Thursday, September 16, 2010

Role in dispute between AT&T and Google

The Google Voice telecommunications service offers a service similar to long-distance telephone calling at no cost, using VoIP to connect users with their calling destinations. In order to avoid paying high connection fees to traffic-pumping carriers, Google Voice has blocked calls to some of these carriers.
AT&T has appealed to the FCC to intervene, charging that Google Voice ought to be required to connect these calls just as plain old telephone service (POTS) carriers are required to do so. Google has responded that its service, and those of other VoIP providers such as Skype, is distinct from those of a traditional POTS common carrier, and that it should not be obligated to complete these calls. Google further charges that AT&T is trying to distract the FCC from concerns regarding network neutrality, and accuses AT&T of conducting regulatory capitalism, in which businesses exploit laws and regulations to stifle competition and slow innovation. Finally, Google urges the FCC to revise "outdated carrier compensation rules" to end the practice of traffic pumping.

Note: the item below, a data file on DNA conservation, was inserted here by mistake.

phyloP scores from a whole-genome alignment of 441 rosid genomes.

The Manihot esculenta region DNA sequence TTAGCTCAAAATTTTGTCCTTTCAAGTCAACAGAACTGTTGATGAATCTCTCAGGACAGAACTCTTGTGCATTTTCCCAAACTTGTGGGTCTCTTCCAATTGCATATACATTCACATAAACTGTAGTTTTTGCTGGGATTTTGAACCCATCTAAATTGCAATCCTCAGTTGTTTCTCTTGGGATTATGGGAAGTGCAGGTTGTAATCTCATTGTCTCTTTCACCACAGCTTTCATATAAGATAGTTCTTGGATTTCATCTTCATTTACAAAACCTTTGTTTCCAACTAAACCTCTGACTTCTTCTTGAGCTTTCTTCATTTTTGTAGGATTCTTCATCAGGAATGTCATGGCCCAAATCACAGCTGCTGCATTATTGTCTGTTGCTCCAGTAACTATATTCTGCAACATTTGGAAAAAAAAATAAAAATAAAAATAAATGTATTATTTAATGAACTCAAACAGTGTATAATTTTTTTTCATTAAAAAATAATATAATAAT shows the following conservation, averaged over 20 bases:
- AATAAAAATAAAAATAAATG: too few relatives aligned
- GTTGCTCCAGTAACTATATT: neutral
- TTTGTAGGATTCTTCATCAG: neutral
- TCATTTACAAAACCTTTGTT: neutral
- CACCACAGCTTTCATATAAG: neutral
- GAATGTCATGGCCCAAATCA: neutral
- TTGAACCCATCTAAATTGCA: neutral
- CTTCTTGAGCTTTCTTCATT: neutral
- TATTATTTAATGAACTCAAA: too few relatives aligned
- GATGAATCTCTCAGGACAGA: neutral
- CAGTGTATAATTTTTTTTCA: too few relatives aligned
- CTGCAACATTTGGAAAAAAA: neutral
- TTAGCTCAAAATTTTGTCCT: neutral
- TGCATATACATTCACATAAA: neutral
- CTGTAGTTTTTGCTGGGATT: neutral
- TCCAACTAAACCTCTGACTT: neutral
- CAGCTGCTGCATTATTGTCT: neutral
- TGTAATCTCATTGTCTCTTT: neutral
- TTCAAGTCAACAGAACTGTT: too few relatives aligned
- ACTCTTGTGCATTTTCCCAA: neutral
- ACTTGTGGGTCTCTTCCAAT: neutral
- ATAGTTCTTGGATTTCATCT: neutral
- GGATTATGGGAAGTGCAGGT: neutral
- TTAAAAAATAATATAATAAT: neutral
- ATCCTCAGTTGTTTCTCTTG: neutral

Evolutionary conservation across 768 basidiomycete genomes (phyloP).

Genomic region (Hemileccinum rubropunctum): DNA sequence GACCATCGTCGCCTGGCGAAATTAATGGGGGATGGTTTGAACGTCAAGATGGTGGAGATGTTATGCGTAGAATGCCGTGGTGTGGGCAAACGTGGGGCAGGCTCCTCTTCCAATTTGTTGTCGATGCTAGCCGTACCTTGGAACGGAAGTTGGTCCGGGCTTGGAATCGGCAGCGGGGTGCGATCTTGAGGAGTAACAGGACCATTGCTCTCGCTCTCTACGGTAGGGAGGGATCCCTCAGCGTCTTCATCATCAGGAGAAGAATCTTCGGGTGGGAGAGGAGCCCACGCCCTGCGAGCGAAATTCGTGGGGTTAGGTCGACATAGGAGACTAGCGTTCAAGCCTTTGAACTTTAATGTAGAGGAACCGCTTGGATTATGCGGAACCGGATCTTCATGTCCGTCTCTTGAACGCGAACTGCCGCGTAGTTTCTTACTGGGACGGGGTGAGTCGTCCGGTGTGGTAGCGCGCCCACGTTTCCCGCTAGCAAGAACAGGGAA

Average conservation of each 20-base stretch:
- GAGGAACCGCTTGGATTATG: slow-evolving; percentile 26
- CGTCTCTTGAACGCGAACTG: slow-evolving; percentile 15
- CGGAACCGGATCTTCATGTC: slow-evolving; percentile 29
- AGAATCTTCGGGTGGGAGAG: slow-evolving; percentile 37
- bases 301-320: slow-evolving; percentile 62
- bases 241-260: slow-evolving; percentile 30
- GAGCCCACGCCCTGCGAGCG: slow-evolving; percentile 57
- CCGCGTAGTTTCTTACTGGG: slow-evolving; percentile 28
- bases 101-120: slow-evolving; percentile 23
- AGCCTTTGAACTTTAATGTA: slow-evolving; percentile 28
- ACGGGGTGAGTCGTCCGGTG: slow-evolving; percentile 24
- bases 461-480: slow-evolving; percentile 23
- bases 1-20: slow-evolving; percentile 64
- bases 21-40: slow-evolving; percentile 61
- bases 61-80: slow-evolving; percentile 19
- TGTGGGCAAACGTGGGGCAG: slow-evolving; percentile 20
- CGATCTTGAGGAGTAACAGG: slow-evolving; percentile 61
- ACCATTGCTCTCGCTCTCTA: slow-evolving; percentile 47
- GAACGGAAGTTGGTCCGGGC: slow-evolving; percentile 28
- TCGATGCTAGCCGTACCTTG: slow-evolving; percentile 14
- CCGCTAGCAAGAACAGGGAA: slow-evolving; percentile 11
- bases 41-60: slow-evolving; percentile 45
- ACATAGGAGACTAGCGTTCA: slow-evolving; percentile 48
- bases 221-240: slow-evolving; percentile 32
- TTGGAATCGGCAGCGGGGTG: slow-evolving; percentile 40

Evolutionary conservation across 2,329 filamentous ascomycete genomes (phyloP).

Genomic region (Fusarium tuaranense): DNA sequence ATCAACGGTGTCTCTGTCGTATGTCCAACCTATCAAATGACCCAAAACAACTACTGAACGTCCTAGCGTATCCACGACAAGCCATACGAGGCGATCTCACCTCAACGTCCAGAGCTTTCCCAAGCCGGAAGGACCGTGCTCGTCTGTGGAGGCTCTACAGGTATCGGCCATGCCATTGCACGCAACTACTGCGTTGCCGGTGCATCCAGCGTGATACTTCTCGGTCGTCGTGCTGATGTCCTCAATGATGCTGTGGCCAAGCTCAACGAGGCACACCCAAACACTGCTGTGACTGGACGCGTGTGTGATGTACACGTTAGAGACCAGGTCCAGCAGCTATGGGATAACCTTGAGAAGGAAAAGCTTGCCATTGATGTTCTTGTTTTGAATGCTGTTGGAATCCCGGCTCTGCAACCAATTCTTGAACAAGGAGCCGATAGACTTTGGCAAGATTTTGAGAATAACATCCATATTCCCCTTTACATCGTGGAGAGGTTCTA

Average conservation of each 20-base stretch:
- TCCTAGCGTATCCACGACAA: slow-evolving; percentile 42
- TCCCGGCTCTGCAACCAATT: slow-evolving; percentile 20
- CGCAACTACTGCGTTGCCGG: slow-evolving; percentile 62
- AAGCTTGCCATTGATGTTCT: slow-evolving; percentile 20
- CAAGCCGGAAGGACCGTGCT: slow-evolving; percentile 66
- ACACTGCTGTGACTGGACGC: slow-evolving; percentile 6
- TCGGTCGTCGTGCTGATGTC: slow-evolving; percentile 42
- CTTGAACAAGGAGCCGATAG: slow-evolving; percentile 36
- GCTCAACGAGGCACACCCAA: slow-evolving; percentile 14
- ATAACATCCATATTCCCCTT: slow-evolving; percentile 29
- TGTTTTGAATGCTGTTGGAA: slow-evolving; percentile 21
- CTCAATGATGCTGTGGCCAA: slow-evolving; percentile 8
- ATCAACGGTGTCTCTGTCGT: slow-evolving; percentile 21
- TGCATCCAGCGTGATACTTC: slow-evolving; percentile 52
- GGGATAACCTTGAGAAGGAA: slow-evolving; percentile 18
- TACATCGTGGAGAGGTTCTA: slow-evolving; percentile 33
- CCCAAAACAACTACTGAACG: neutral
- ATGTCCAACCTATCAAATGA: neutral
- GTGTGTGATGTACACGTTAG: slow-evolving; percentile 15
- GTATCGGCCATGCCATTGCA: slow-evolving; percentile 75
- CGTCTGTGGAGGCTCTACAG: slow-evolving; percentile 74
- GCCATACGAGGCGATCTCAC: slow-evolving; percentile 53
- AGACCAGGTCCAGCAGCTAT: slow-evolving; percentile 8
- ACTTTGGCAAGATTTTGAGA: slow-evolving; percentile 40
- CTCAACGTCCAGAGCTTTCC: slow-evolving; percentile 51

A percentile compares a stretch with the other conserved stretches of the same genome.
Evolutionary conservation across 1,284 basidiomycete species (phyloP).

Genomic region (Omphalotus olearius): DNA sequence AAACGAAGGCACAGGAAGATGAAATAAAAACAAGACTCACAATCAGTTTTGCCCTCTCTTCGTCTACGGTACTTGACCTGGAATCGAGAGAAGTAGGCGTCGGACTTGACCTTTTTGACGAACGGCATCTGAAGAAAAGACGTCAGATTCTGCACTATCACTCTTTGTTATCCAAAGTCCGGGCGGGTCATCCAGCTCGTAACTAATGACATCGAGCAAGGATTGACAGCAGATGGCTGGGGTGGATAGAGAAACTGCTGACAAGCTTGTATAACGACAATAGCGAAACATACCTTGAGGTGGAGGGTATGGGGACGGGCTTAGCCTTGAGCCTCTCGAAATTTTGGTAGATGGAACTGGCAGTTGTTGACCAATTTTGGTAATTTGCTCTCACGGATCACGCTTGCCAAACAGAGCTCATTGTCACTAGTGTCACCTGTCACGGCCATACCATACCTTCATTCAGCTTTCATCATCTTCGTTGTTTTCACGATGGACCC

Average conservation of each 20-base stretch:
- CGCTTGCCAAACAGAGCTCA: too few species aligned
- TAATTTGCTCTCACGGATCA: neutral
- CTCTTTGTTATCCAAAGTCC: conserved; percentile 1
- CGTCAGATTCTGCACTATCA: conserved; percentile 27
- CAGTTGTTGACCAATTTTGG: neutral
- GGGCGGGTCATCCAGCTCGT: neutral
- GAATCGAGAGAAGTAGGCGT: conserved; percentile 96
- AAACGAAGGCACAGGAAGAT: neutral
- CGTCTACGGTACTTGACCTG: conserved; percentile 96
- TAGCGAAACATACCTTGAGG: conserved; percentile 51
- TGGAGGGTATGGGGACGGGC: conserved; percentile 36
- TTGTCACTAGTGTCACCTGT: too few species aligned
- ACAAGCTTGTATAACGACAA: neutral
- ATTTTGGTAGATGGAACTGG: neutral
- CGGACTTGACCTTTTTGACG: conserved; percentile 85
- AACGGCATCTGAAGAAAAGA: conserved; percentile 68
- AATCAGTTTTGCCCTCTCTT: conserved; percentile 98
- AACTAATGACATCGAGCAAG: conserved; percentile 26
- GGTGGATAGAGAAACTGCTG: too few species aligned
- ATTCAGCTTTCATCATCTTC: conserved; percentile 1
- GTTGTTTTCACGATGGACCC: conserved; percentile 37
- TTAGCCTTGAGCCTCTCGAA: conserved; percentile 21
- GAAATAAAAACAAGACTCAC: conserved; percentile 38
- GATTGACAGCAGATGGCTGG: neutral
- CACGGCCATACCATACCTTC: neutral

AT&T has written to the FCC, stating that Google's blocking of calls to traffic pumping numbers gives it a substantial cost advantage over traditional carriers. AT&T further argues that the issue of network neutrality is highly relevant, since Google is violating its own statement of the principle of non-discrimination, that "a provider 'cannot block fair access' to another provider." AT&T agrees with Google that the FCC should act to forbid traffic pumping schemes in the first place, calling them "patently unlawful", but asks that Google be required to accept the same common carrier requirements even if they are not shut down.
A bipartisan group of U.S. Representatives has joined in AT&T's complaint, urging the FCC to investigate Google Voice's practice of blocking calls to high-fee rural local exchange carriers. Some of these legislators have received significant campaign contributions from AT&T, and represent districts where rural carriers profit from traffic pumping. Sam Gustin of DailyFinance suggests that there may be issues of conflict of interest and pork barrel politics involved in these legislators' efforts.


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